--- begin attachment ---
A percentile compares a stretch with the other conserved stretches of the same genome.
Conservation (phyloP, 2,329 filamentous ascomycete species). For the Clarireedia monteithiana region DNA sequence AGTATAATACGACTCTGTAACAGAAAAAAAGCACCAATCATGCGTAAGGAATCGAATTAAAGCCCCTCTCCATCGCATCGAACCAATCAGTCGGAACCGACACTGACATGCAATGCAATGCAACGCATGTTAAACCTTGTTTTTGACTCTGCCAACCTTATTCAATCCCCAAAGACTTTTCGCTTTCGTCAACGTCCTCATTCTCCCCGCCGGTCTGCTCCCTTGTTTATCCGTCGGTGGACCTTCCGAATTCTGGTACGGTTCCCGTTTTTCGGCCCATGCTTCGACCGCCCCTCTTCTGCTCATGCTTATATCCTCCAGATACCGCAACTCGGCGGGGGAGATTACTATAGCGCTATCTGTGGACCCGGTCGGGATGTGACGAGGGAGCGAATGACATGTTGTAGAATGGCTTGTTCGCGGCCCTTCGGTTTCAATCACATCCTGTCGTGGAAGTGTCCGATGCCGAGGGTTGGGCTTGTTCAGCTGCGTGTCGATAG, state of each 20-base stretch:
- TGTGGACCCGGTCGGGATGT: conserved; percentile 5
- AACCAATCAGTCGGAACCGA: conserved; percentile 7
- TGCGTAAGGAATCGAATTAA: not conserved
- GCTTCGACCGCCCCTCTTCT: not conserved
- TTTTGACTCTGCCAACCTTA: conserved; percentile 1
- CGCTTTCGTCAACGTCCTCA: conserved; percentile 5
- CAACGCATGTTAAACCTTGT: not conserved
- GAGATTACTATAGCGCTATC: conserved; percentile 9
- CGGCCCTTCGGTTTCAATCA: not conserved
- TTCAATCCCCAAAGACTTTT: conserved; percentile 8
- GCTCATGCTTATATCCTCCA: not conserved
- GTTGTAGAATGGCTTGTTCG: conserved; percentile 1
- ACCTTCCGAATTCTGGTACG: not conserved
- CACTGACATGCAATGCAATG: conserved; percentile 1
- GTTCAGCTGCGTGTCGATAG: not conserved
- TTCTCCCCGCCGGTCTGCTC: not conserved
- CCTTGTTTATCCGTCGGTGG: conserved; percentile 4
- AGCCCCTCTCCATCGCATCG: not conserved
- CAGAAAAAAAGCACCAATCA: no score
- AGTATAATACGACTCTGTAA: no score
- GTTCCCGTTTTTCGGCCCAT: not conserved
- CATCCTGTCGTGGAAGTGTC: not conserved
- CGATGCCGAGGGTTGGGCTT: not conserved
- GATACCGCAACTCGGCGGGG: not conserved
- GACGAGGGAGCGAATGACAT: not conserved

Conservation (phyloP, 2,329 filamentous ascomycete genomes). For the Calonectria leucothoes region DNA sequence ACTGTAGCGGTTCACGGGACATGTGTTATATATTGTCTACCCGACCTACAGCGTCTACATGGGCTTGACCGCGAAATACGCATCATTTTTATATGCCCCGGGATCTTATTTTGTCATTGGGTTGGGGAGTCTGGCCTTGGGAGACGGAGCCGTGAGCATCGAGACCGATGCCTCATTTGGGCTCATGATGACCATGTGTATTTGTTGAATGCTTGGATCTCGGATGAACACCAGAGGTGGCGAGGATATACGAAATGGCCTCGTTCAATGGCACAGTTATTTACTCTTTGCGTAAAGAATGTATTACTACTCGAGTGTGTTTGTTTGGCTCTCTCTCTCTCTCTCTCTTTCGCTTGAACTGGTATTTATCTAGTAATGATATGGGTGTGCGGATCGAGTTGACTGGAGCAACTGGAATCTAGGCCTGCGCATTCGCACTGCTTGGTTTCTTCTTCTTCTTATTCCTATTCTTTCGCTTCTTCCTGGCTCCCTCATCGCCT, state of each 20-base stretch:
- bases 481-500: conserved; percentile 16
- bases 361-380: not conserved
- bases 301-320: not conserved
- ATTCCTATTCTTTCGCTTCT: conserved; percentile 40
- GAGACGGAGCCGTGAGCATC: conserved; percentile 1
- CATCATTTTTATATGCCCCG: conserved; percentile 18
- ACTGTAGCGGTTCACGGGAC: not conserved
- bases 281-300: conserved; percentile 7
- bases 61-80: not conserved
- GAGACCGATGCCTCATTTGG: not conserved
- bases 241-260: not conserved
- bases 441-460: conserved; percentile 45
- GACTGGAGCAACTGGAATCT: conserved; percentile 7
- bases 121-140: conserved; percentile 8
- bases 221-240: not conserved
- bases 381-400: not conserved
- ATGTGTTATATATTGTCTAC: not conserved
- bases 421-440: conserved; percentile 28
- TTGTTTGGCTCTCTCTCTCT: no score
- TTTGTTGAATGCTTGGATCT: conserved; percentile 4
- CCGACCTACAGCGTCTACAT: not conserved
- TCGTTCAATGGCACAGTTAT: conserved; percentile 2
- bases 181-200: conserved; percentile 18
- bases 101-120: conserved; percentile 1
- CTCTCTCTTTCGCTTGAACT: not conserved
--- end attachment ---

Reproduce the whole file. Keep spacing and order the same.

A percentile compares a stretch with the other conserved stretches of the same genome.
Conservation (phyloP, 2,329 filamentous ascomycete species). For the Clarireedia monteithiana region DNA sequence AGTATAATACGACTCTGTAACAGAAAAAAAGCACCAATCATGCGTAAGGAATCGAATTAAAGCCCCTCTCCATCGCATCGAACCAATCAGTCGGAACCGACACTGACATGCAATGCAATGCAACGCATGTTAAACCTTGTTTTTGACTCTGCCAACCTTATTCAATCCCCAAAGACTTTTCGCTTTCGTCAACGTCCTCATTCTCCCCGCCGGTCTGCTCCCTTGTTTATCCGTCGGTGGACCTTCCGAATTCTGGTACGGTTCCCGTTTTTCGGCCCATGCTTCGACCGCCCCTCTTCTGCTCATGCTTATATCCTCCAGATACCGCAACTCGGCGGGGGAGATTACTATAGCGCTATCTGTGGACCCGGTCGGGATGTGACGAGGGAGCGAATGACATGTTGTAGAATGGCTTGTTCGCGGCCCTTCGGTTTCAATCACATCCTGTCGTGGAAGTGTCCGATGCCGAGGGTTGGGCTTGTTCAGCTGCGTGTCGATAG, state of each 20-base stretch:
- TGTGGACCCGGTCGGGATGT: conserved; percentile 5
- AACCAATCAGTCGGAACCGA: conserved; percentile 7
- TGCGTAAGGAATCGAATTAA: not conserved
- GCTTCGACCGCCCCTCTTCT: not conserved
- TTTTGACTCTGCCAACCTTA: conserved; percentile 1
- CGCTTTCGTCAACGTCCTCA: conserved; percentile 5
- CAACGCATGTTAAACCTTGT: not conserved
- GAGATTACTATAGCGCTATC: conserved; percentile 9
- CGGCCCTTCGGTTTCAATCA: not conserved
- TTCAATCCCCAAAGACTTTT: conserved; percentile 8
- GCTCATGCTTATATCCTCCA: not conserved
- GTTGTAGAATGGCTTGTTCG: conserved; percentile 1
- ACCTTCCGAATTCTGGTACG: not conserved
- CACTGACATGCAATGCAATG: conserved; percentile 1
- GTTCAGCTGCGTGTCGATAG: not conserved
- TTCTCCCCGCCGGTCTGCTC: not conserved
- CCTTGTTTATCCGTCGGTGG: conserved; percentile 4
- AGCCCCTCTCCATCGCATCG: not conserved
- CAGAAAAAAAGCACCAATCA: no score
- AGTATAATACGACTCTGTAA: no score
- GTTCCCGTTTTTCGGCCCAT: not conserved
- CATCCTGTCGTGGAAGTGTC: not conserved
- CGATGCCGAGGGTTGGGCTT: not conserved
- GATACCGCAACTCGGCGGGG: not conserved
- GACGAGGGAGCGAATGACAT: not conserved

Conservation (phyloP, 2,329 filamentous ascomycete genomes). For the Calonectria leucothoes region DNA sequence ACTGTAGCGGTTCACGGGACATGTGTTATATATTGTCTACCCGACCTACAGCGTCTACATGGGCTTGACCGCGAAATACGCATCATTTTTATATGCCCCGGGATCTTATTTTGTCATTGGGTTGGGGAGTCTGGCCTTGGGAGACGGAGCCGTGAGCATCGAGACCGATGCCTCATTTGGGCTCATGATGACCATGTGTATTTGTTGAATGCTTGGATCTCGGATGAACACCAGAGGTGGCGAGGATATACGAAATGGCCTCGTTCAATGGCACAGTTATTTACTCTTTGCGTAAAGAATGTATTACTACTCGAGTGTGTTTGTTTGGCTCTCTCTCTCTCTCTCTCTTTCGCTTGAACTGGTATTTATCTAGTAATGATATGGGTGTGCGGATCGAGTTGACTGGAGCAACTGGAATCTAGGCCTGCGCATTCGCACTGCTTGGTTTCTTCTTCTTCTTATTCCTATTCTTTCGCTTCTTCCTGGCTCCCTCATCGCCT, state of each 20-base stretch:
- bases 481-500: conserved; percentile 16
- bases 361-380: not conserved
- bases 301-320: not conserved
- ATTCCTATTCTTTCGCTTCT: conserved; percentile 40
- GAGACGGAGCCGTGAGCATC: conserved; percentile 1
- CATCATTTTTATATGCCCCG: conserved; percentile 18
- ACTGTAGCGGTTCACGGGAC: not conserved
- bases 281-300: conserved; percentile 7
- bases 61-80: not conserved
- GAGACCGATGCCTCATTTGG: not conserved
- bases 241-260: not conserved
- bases 441-460: conserved; percentile 45
- GACTGGAGCAACTGGAATCT: conserved; percentile 7
- bases 121-140: conserved; percentile 8
- bases 221-240: not conserved
- bases 381-400: not conserved
- ATGTGTTATATATTGTCTAC: not conserved
- bases 421-440: conserved; percentile 28
- TTGTTTGGCTCTCTCTCTCT: no score
- TTTGTTGAATGCTTGGATCT: conserved; percentile 4
- CCGACCTACAGCGTCTACAT: not conserved
- TCGTTCAATGGCACAGTTAT: conserved; percentile 2
- bases 181-200: conserved; percentile 18
- bases 101-120: conserved; percentile 1
- CTCTCTCTTTCGCTTGAACT: not conserved